Wayne NewtonView In iTunes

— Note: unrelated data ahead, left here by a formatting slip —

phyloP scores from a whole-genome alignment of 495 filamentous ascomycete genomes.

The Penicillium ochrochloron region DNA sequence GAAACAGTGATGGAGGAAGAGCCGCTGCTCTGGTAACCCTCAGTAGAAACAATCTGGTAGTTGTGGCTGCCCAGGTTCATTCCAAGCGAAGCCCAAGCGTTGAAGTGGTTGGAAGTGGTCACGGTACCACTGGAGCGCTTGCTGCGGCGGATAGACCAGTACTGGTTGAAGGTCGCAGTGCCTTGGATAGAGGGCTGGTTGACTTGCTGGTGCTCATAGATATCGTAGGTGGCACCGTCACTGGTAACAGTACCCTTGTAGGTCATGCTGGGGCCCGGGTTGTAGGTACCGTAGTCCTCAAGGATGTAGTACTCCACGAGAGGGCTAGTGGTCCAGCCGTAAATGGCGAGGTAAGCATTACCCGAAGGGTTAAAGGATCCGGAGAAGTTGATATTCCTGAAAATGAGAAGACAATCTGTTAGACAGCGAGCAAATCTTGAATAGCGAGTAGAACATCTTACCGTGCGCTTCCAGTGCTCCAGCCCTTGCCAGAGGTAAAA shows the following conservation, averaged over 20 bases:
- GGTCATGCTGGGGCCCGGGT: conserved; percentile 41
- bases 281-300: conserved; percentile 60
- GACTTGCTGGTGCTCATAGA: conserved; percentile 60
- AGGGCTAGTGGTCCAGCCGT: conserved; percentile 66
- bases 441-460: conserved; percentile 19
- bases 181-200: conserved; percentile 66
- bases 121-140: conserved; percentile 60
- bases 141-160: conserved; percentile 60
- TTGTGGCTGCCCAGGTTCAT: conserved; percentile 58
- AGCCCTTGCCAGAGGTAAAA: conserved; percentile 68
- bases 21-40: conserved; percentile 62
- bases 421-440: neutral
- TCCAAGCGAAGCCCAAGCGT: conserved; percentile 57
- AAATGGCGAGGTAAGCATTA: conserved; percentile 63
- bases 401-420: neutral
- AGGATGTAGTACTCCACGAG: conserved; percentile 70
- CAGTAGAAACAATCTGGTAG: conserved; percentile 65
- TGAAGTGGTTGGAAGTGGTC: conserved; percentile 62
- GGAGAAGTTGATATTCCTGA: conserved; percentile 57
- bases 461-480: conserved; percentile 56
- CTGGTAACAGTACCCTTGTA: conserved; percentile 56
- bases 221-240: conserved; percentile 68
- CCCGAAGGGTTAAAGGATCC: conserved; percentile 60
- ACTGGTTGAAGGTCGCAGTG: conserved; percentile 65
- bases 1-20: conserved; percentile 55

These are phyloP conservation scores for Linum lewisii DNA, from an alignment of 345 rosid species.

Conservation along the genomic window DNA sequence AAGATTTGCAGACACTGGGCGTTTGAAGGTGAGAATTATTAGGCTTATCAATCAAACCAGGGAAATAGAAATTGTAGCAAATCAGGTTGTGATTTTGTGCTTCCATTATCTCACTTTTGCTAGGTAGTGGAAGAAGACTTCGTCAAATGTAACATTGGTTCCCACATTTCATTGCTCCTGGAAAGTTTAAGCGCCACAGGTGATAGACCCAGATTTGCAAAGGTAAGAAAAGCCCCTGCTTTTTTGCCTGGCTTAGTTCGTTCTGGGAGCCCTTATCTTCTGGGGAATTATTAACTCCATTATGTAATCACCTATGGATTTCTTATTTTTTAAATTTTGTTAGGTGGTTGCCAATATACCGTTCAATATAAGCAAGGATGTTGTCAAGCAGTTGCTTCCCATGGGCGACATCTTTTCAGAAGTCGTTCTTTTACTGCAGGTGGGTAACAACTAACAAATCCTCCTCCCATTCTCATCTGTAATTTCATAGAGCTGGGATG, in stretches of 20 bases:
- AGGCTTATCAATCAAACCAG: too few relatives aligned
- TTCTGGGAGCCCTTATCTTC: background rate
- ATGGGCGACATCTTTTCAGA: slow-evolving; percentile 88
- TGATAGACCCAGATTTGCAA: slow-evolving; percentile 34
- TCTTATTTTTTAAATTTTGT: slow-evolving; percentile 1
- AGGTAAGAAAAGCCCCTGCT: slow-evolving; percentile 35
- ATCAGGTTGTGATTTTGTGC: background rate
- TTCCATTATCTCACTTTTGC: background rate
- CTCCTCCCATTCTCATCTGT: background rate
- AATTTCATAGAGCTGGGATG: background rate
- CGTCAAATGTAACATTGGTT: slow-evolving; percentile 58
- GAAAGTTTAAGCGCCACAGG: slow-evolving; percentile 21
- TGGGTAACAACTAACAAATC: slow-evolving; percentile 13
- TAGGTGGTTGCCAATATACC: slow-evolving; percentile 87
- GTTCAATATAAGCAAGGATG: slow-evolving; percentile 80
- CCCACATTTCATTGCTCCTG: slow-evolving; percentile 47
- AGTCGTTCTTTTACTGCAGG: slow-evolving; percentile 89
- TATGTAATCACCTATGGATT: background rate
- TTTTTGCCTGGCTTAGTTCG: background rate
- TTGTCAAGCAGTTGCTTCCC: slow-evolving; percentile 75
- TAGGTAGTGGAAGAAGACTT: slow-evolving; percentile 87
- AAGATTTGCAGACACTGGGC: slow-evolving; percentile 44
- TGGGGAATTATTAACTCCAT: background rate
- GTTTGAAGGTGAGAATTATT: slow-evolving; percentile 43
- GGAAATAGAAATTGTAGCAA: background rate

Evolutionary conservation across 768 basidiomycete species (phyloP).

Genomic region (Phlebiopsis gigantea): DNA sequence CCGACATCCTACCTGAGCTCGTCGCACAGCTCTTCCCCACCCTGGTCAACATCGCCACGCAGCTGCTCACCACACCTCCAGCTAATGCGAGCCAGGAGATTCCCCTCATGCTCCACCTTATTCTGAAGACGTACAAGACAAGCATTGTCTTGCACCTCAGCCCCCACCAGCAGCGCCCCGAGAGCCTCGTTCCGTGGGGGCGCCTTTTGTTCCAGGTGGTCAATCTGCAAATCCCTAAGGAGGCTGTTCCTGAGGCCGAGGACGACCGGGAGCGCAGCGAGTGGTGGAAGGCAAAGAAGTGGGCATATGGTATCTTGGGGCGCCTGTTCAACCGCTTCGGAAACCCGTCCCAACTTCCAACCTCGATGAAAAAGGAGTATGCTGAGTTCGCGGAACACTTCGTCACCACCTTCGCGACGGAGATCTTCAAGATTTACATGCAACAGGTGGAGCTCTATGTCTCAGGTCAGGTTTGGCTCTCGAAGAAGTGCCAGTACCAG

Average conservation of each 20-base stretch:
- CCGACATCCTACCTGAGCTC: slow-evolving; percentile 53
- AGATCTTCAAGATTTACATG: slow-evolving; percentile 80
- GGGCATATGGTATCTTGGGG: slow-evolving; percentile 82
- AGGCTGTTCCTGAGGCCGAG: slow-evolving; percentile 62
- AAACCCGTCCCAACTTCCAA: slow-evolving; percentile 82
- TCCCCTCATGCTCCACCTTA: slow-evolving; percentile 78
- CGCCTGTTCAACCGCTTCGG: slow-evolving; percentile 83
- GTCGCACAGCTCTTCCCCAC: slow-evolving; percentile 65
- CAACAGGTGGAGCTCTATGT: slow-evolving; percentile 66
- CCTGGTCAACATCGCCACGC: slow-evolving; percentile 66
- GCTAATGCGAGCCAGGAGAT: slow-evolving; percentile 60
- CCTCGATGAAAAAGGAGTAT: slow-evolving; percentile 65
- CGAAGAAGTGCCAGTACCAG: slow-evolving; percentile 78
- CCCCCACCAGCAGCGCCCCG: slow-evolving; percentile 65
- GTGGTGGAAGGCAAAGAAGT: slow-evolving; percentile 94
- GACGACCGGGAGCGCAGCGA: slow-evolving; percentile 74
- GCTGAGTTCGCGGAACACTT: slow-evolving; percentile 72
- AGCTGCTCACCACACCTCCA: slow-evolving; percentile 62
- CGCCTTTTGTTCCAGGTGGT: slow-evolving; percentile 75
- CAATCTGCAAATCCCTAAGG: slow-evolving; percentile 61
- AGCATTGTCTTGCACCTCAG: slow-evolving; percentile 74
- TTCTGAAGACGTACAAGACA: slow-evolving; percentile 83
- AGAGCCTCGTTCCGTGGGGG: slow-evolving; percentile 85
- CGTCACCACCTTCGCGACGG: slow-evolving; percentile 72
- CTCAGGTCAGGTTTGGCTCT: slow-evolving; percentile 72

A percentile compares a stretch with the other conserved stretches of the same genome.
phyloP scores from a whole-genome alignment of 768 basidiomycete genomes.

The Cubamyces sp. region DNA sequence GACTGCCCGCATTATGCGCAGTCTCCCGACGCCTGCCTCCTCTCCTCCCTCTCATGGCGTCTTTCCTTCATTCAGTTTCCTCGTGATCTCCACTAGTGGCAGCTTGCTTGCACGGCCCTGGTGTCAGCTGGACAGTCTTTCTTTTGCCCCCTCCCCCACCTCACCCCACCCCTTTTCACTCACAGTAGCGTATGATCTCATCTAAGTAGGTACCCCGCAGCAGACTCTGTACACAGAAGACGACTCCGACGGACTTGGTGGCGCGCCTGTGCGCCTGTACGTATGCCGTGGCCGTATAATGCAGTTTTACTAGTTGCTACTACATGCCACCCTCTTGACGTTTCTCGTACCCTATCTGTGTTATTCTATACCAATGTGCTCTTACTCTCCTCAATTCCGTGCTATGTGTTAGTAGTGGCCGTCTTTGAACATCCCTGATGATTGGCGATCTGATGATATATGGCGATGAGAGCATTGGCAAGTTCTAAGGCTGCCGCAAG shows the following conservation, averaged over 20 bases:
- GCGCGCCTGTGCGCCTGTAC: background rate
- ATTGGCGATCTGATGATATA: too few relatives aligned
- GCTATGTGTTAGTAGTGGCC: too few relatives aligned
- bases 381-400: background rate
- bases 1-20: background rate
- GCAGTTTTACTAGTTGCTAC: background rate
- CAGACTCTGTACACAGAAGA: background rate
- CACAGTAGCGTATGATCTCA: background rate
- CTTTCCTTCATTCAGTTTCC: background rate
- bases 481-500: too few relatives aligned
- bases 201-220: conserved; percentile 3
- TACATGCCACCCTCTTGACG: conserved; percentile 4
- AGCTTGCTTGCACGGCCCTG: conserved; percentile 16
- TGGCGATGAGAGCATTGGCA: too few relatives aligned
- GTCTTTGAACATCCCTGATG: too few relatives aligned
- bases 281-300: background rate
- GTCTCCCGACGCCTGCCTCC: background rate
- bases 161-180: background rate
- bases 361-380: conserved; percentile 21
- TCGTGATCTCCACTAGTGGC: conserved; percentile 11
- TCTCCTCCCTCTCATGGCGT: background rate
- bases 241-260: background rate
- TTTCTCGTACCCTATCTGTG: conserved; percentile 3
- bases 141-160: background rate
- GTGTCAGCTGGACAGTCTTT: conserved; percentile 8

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At several times close to joining George Hamilton in the select group of persons more famous for their celebrity status than for any active artistic creation, Wayne Newton recorded for the 1960s album market and scored several hits during that time, but has become most renowned for his connections to Las Vegas, where he commanded up to $1 million per month at his peak and invested heavily into the city's real estate. Born in 1942 in Roanoke, Virginia, Newton began singing professionally at the age of six, and formed a rockabilly duo with his brother Jerry after the family moved to Phoenix in the mid-'50s. The pair was featured on a local TV show while still in their pre-teens, and moved to Las Vegas in the early '60s for a five-year engagement (recording as well, for both Capitol and George Records). By 1963, Jerry had dropped out of the act, and Wayne returned to Capitol to begin recording as a solo act, under the tutelage of Bobby Darin. Newton's first three singles charted well, led by 1963's Top 20 hit "Danke Schoen" (a staple of Newton's act for the rest of his life), but the rest of the '60s saw only one upper-reaches chart entry, "Red Roses for a Blue Lady" (the corresponding album was his only Top 20 entry). The beginning of the '70s saw Newton recording for a new label, Chelsea, and though it provided him with the biggest hit of his life, the number four "Daddy Don't You Walk So Fast," Newton began focusing more and more on his Las Vegas show after his voice began to lower. Remaking his image into a slick Mr. Entertainment instead of the wide-eyed innocent of his "Danke Schoen" days, Newton became the king of Las Vegas by the 1980s; he won the Entertainer of the Year award more than any other performer, set a record as the highest-paid nightclub performer in history, bought the Aladdin casino, and managed enough spare time to win an international award for his most active hobby, the breeding of Arabian stallions. Despite the acres of fame and riches (and winning a libel lawsuit against a 1991 NBC documentary which questioned if mob money had helped buy the Aladdin), Newton was forced to file bankruptcy in the early '90s. Several multi-million dollar performances around the world cured his financial blues, and in no time he was back on top. Newton has been cameo featured in several films, including The Adventures of Ford Fairlane and Vegas Vacation. ~ John Bush